• Guardian (Logistical player): I would hazard a guess that task completion is a factor here. When the game has no tasks to complete, or the player has become unable to carry out their assigned tasks, the game will no longer sustain.
  • Artisan (Tactical player): freedom to act is a key theme. I would suggest the game is up for someone fitting this archetype when they no longer have the capacity to personally affect the game world. Like the Idealist, permutation isn't necessarily going to be sufficient to sustain interest.

Of course, any one individual could express more than one of the above traits - and furthermore, the assertions above are at best speculative.

I'm not working towards a conclusion, merely thinking aloud, so I apologise to anyone who has read this far in the hope that I have answers rather than fresh questions. However, it strikes me that there does appear to be issues of personality to take into account when considering how and why people stop playing games.

Clive ends by asserting that no other media shows the same sudden drop off in interest as games - and I broadly agree. I believe the distinction here is the extent to which the media can diverge from the enjoyable. We continue watching TV shows sometimes out of a sense of loyalty - even if it ceases to be as engaging as it once was, it may become so again, so it takes a while to break the habit; also, some people feel obligated to continue watching shows for which they have seen every episode, if only for the sense of completeness.

Disenfranchisement with games can occur more suddenly because the game only needs to cough up a challenge fractionally beyond our abilities to break us out of flow. (Although for players fitting the Type 1 Conqueror template this may actually engage them further in an ongoing quest for fiero). We keep playing as long as the hope and promise of more flow states remains. The player remains engaged as long as the play remains engaging. This seems like a simple truism; it's only when we start to explore how different players become engaged that it becomes something considerably more interesting.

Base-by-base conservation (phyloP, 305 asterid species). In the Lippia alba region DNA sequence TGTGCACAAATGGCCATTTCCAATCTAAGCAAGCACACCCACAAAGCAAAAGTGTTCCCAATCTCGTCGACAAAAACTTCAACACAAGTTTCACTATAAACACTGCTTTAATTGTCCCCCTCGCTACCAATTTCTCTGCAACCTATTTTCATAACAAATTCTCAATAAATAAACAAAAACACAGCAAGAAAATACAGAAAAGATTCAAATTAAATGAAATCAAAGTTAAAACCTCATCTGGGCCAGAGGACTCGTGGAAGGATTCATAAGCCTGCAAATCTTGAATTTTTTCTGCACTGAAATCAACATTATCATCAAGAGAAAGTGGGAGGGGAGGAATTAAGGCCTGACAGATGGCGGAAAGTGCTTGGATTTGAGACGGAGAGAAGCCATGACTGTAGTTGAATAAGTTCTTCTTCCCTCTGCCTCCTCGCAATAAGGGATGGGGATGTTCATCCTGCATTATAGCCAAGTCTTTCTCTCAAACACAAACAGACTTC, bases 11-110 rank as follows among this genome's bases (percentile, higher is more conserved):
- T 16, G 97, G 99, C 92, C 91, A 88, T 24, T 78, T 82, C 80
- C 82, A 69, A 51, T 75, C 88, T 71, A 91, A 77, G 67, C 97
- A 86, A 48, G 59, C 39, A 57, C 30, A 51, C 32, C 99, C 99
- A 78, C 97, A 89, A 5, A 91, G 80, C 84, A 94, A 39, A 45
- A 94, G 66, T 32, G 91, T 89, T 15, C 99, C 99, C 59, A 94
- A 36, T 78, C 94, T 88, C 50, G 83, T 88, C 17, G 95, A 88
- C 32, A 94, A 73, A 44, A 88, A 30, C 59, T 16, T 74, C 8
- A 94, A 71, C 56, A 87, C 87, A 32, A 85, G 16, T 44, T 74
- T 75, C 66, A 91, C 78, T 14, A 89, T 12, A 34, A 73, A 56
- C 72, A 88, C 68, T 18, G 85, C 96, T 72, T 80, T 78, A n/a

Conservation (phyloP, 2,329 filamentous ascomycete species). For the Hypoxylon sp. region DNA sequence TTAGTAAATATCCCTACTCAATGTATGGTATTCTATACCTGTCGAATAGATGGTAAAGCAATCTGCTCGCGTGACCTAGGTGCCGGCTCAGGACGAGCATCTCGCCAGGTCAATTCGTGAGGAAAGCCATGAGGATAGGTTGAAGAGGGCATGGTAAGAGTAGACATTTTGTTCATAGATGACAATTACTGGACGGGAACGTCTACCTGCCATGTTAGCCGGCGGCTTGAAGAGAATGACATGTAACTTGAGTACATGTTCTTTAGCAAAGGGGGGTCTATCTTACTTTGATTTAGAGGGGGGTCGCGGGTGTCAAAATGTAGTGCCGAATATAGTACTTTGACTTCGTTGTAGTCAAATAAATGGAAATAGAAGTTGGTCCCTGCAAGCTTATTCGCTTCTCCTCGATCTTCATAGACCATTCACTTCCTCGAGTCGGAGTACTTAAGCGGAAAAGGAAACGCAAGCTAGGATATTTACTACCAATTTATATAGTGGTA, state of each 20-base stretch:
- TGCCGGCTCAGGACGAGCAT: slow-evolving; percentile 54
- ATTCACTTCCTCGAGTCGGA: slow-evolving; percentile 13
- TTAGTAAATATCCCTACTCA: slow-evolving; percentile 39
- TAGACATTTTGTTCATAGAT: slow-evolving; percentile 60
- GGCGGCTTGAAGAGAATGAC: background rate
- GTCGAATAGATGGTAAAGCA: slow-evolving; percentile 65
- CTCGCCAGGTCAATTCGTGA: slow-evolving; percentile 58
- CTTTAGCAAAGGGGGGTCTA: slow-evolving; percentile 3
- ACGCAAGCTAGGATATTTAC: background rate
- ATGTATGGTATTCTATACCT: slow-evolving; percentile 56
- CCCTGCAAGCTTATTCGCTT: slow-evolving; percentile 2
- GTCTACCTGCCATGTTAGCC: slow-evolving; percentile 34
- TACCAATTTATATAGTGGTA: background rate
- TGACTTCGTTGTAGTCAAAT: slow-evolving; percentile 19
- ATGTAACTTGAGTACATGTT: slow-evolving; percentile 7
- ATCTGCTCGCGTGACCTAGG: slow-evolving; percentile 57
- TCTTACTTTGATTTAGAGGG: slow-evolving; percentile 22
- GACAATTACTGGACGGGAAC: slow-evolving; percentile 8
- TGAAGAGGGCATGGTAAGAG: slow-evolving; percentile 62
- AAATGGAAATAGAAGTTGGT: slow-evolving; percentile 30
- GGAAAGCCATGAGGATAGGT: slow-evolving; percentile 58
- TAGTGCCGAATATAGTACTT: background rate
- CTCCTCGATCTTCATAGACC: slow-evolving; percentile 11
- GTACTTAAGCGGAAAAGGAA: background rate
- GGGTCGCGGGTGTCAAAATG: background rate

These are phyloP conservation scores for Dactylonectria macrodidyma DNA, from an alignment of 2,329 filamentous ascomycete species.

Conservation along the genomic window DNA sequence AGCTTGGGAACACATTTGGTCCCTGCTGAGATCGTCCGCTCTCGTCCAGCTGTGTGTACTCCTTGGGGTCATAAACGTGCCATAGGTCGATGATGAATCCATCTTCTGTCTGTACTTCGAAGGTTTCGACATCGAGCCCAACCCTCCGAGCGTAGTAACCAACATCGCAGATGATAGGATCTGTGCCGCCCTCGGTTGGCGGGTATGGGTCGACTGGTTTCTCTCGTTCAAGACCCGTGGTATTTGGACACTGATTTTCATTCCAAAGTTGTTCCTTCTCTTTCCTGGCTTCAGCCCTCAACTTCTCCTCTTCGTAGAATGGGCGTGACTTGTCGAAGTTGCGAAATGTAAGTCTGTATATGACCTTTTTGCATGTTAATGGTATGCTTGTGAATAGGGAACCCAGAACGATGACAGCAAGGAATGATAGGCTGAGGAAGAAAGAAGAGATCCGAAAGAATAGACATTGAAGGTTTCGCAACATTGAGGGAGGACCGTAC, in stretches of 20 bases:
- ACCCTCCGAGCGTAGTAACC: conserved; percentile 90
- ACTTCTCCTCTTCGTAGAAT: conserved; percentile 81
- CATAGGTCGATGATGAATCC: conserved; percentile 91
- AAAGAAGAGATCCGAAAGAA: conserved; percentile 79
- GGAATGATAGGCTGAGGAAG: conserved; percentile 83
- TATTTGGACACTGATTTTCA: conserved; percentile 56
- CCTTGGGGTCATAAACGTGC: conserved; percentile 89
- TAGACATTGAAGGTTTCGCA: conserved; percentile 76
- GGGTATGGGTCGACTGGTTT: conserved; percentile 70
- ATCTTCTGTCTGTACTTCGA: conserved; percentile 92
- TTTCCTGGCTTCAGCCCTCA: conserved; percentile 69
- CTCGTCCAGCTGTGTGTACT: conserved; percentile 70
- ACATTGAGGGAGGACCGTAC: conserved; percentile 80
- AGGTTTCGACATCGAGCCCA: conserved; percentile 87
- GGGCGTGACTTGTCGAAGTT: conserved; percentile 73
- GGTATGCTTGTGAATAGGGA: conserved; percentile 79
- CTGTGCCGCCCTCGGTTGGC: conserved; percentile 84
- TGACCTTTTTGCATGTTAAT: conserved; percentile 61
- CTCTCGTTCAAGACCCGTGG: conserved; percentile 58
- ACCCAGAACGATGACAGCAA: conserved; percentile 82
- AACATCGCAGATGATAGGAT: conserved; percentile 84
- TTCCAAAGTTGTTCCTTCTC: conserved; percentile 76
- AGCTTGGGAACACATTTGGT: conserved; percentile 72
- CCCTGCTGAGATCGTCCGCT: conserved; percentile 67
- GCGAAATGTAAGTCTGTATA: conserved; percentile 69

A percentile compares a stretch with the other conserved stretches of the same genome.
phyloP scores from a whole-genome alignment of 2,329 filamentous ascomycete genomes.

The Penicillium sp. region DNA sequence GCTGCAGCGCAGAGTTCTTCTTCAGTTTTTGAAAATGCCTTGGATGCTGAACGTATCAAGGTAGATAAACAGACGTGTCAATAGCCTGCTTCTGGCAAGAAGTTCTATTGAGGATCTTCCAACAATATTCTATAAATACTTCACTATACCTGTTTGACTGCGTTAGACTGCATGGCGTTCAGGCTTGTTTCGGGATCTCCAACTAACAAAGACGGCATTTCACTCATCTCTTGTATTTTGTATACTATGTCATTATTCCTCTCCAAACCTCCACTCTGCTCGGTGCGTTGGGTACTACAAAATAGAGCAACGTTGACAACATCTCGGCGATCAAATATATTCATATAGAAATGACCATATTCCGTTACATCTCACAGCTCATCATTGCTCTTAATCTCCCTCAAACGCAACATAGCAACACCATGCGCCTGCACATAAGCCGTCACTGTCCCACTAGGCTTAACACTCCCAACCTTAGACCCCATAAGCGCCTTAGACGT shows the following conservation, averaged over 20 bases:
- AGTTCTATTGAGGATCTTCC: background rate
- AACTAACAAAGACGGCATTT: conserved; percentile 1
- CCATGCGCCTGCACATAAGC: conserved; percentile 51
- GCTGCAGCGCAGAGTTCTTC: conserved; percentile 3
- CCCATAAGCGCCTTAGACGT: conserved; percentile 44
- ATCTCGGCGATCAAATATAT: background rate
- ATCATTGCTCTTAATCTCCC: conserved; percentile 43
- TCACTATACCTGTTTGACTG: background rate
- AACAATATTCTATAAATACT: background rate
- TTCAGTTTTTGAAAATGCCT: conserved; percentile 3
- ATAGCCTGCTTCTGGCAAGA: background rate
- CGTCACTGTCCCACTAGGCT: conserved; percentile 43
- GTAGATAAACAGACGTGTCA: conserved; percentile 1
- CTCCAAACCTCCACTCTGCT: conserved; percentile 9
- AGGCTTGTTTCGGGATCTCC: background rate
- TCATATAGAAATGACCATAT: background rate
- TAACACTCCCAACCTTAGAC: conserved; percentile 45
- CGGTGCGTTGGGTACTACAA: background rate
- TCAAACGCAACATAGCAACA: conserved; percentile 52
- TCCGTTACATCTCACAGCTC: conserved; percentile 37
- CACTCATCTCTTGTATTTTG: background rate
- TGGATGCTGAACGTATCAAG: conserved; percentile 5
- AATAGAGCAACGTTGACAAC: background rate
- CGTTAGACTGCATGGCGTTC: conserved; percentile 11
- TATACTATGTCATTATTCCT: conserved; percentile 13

Cold Light of Day

Reviews for the book are flooding in at the rate of, oh, maybe one a month. Still, the reviews have nice things to say and unsurprisingly this is more enjoyable than being torn apart by wild tortoises. Our first review is Jack's at the Amazon sales page (five stars - thanks Jack!), and the second (as far as I know) is over at the consistently excellent Lost Garden. Danc's review not only praises the book but it raises all sorts of sensible issues for discussion. I can think of no better claim to make about one's work than it provokes intelligent debate among the bright and talented.

Danc makes the claim that the likelihood of the DGD1 audience model being correct in all its details is approximately nil. Personally, I think the word 'approximately' isn't needed in that sentence! We did the best we could with the data we had, but the reason for the '1' in DGD1 is that by the time we were finished, we already had new directions to explore. My hope is to encourage the creation of many audience models - what a terrible place the games industry would be if there was just a single lens to look through!

The review breaks into an engaging aside, looking at the dangers if the audience model approach becomes dogma instead of thought food. It will come as no surprise to my readers that I detest rigidly dogmatic thinking (although, as my wife is keen to point out, I do dogmatically believe in supporting diverse belief systems!). One of my chief concerns with Noah's 400 Project, which I discussed with him at length when he first set it up, was the danger of people taking it as canonical dogma... the trumping schema  seems to feed into this problem. Noah seemed confident there was little risk  - I'm not so sure myself.